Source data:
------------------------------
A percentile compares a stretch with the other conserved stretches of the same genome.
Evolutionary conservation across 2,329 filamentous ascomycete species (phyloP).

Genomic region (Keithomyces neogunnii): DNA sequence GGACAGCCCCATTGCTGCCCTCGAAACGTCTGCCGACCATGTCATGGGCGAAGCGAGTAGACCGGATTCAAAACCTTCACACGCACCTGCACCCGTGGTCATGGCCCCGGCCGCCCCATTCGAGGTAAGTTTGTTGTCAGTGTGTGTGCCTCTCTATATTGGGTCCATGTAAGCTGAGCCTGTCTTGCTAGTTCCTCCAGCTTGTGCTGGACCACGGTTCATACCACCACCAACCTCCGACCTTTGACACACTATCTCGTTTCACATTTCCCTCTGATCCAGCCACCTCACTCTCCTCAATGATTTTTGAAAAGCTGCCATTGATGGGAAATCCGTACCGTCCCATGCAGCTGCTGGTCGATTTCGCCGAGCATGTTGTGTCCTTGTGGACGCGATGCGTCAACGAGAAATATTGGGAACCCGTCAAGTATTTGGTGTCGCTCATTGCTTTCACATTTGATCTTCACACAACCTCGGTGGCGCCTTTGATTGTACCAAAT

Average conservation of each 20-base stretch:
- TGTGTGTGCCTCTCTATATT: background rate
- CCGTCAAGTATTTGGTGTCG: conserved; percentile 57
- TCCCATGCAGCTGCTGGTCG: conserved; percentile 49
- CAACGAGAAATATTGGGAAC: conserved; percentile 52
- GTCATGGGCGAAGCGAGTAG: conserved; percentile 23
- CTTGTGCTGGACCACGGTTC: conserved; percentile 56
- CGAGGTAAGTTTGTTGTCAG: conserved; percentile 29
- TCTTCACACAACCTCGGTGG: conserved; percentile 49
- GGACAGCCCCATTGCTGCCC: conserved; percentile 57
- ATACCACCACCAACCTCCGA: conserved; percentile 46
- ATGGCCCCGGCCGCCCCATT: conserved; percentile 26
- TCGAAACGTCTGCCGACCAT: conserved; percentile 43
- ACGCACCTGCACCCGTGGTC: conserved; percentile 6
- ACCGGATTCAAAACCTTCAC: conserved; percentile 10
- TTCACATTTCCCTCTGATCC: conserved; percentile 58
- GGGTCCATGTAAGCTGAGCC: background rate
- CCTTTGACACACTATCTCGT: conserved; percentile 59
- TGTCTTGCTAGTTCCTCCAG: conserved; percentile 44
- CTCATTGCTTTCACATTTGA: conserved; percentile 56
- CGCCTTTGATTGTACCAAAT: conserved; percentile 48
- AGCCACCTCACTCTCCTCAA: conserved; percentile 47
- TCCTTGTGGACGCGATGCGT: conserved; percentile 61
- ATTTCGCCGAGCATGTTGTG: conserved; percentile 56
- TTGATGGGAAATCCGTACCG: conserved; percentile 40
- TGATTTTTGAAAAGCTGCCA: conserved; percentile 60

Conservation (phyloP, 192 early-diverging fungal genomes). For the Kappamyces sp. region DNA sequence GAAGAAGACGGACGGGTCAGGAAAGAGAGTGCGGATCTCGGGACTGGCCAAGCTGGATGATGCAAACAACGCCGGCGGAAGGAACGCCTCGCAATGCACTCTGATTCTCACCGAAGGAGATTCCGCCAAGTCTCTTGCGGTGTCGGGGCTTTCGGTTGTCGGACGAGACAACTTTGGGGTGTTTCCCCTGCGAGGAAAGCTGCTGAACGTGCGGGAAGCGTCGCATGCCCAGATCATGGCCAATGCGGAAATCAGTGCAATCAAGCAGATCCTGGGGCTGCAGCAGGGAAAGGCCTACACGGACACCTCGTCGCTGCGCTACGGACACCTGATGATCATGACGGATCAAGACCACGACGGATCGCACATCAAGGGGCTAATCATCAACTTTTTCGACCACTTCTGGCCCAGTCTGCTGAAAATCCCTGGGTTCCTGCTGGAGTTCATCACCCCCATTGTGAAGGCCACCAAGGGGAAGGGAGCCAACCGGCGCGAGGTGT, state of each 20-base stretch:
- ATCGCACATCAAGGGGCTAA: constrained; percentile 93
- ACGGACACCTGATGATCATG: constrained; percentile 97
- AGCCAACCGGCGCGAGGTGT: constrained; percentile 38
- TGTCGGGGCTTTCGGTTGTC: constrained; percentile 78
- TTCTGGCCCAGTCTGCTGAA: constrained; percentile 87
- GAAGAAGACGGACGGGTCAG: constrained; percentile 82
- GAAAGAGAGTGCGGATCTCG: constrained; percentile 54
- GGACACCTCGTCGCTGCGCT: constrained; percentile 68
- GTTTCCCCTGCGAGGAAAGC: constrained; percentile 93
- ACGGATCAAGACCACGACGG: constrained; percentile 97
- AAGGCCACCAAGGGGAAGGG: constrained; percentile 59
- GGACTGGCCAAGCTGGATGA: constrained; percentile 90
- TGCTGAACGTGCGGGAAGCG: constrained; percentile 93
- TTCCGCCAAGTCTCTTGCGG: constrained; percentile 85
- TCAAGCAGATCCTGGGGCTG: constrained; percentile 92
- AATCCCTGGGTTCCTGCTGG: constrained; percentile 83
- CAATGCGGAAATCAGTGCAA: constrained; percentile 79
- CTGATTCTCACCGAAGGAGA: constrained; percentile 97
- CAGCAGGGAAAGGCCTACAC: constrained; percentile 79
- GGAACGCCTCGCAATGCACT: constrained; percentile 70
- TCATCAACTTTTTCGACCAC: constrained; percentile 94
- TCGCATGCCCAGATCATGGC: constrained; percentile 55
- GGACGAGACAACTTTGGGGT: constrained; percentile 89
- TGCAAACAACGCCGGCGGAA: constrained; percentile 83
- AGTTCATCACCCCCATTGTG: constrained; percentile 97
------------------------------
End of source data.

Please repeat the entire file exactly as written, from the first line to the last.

A percentile compares a stretch with the other conserved stretches of the same genome.
Evolutionary conservation across 2,329 filamentous ascomycete species (phyloP).

Genomic region (Keithomyces neogunnii): DNA sequence GGACAGCCCCATTGCTGCCCTCGAAACGTCTGCCGACCATGTCATGGGCGAAGCGAGTAGACCGGATTCAAAACCTTCACACGCACCTGCACCCGTGGTCATGGCCCCGGCCGCCCCATTCGAGGTAAGTTTGTTGTCAGTGTGTGTGCCTCTCTATATTGGGTCCATGTAAGCTGAGCCTGTCTTGCTAGTTCCTCCAGCTTGTGCTGGACCACGGTTCATACCACCACCAACCTCCGACCTTTGACACACTATCTCGTTTCACATTTCCCTCTGATCCAGCCACCTCACTCTCCTCAATGATTTTTGAAAAGCTGCCATTGATGGGAAATCCGTACCGTCCCATGCAGCTGCTGGTCGATTTCGCCGAGCATGTTGTGTCCTTGTGGACGCGATGCGTCAACGAGAAATATTGGGAACCCGTCAAGTATTTGGTGTCGCTCATTGCTTTCACATTTGATCTTCACACAACCTCGGTGGCGCCTTTGATTGTACCAAAT

Average conservation of each 20-base stretch:
- TGTGTGTGCCTCTCTATATT: background rate
- CCGTCAAGTATTTGGTGTCG: conserved; percentile 57
- TCCCATGCAGCTGCTGGTCG: conserved; percentile 49
- CAACGAGAAATATTGGGAAC: conserved; percentile 52
- GTCATGGGCGAAGCGAGTAG: conserved; percentile 23
- CTTGTGCTGGACCACGGTTC: conserved; percentile 56
- CGAGGTAAGTTTGTTGTCAG: conserved; percentile 29
- TCTTCACACAACCTCGGTGG: conserved; percentile 49
- GGACAGCCCCATTGCTGCCC: conserved; percentile 57
- ATACCACCACCAACCTCCGA: conserved; percentile 46
- ATGGCCCCGGCCGCCCCATT: conserved; percentile 26
- TCGAAACGTCTGCCGACCAT: conserved; percentile 43
- ACGCACCTGCACCCGTGGTC: conserved; percentile 6
- ACCGGATTCAAAACCTTCAC: conserved; percentile 10
- TTCACATTTCCCTCTGATCC: conserved; percentile 58
- GGGTCCATGTAAGCTGAGCC: background rate
- CCTTTGACACACTATCTCGT: conserved; percentile 59
- TGTCTTGCTAGTTCCTCCAG: conserved; percentile 44
- CTCATTGCTTTCACATTTGA: conserved; percentile 56
- CGCCTTTGATTGTACCAAAT: conserved; percentile 48
- AGCCACCTCACTCTCCTCAA: conserved; percentile 47
- TCCTTGTGGACGCGATGCGT: conserved; percentile 61
- ATTTCGCCGAGCATGTTGTG: conserved; percentile 56
- TTGATGGGAAATCCGTACCG: conserved; percentile 40
- TGATTTTTGAAAAGCTGCCA: conserved; percentile 60

Conservation (phyloP, 192 early-diverging fungal genomes). For the Kappamyces sp. region DNA sequence GAAGAAGACGGACGGGTCAGGAAAGAGAGTGCGGATCTCGGGACTGGCCAAGCTGGATGATGCAAACAACGCCGGCGGAAGGAACGCCTCGCAATGCACTCTGATTCTCACCGAAGGAGATTCCGCCAAGTCTCTTGCGGTGTCGGGGCTTTCGGTTGTCGGACGAGACAACTTTGGGGTGTTTCCCCTGCGAGGAAAGCTGCTGAACGTGCGGGAAGCGTCGCATGCCCAGATCATGGCCAATGCGGAAATCAGTGCAATCAAGCAGATCCTGGGGCTGCAGCAGGGAAAGGCCTACACGGACACCTCGTCGCTGCGCTACGGACACCTGATGATCATGACGGATCAAGACCACGACGGATCGCACATCAAGGGGCTAATCATCAACTTTTTCGACCACTTCTGGCCCAGTCTGCTGAAAATCCCTGGGTTCCTGCTGGAGTTCATCACCCCCATTGTGAAGGCCACCAAGGGGAAGGGAGCCAACCGGCGCGAGGTGT, state of each 20-base stretch:
- ATCGCACATCAAGGGGCTAA: constrained; percentile 93
- ACGGACACCTGATGATCATG: constrained; percentile 97
- AGCCAACCGGCGCGAGGTGT: constrained; percentile 38
- TGTCGGGGCTTTCGGTTGTC: constrained; percentile 78
- TTCTGGCCCAGTCTGCTGAA: constrained; percentile 87
- GAAGAAGACGGACGGGTCAG: constrained; percentile 82
- GAAAGAGAGTGCGGATCTCG: constrained; percentile 54
- GGACACCTCGTCGCTGCGCT: constrained; percentile 68
- GTTTCCCCTGCGAGGAAAGC: constrained; percentile 93
- ACGGATCAAGACCACGACGG: constrained; percentile 97
- AAGGCCACCAAGGGGAAGGG: constrained; percentile 59
- GGACTGGCCAAGCTGGATGA: constrained; percentile 90
- TGCTGAACGTGCGGGAAGCG: constrained; percentile 93
- TTCCGCCAAGTCTCTTGCGG: constrained; percentile 85
- TCAAGCAGATCCTGGGGCTG: constrained; percentile 92
- AATCCCTGGGTTCCTGCTGG: constrained; percentile 83
- CAATGCGGAAATCAGTGCAA: constrained; percentile 79
- CTGATTCTCACCGAAGGAGA: constrained; percentile 97
- CAGCAGGGAAAGGCCTACAC: constrained; percentile 79
- GGAACGCCTCGCAATGCACT: constrained; percentile 70
- TCATCAACTTTTTCGACCAC: constrained; percentile 94
- TCGCATGCCCAGATCATGGC: constrained; percentile 55
- GGACGAGACAACTTTGGGGT: constrained; percentile 89
- TGCAAACAACGCCGGCGGAA: constrained; percentile 83
- AGTTCATCACCCCCATTGTG: constrained; percentile 97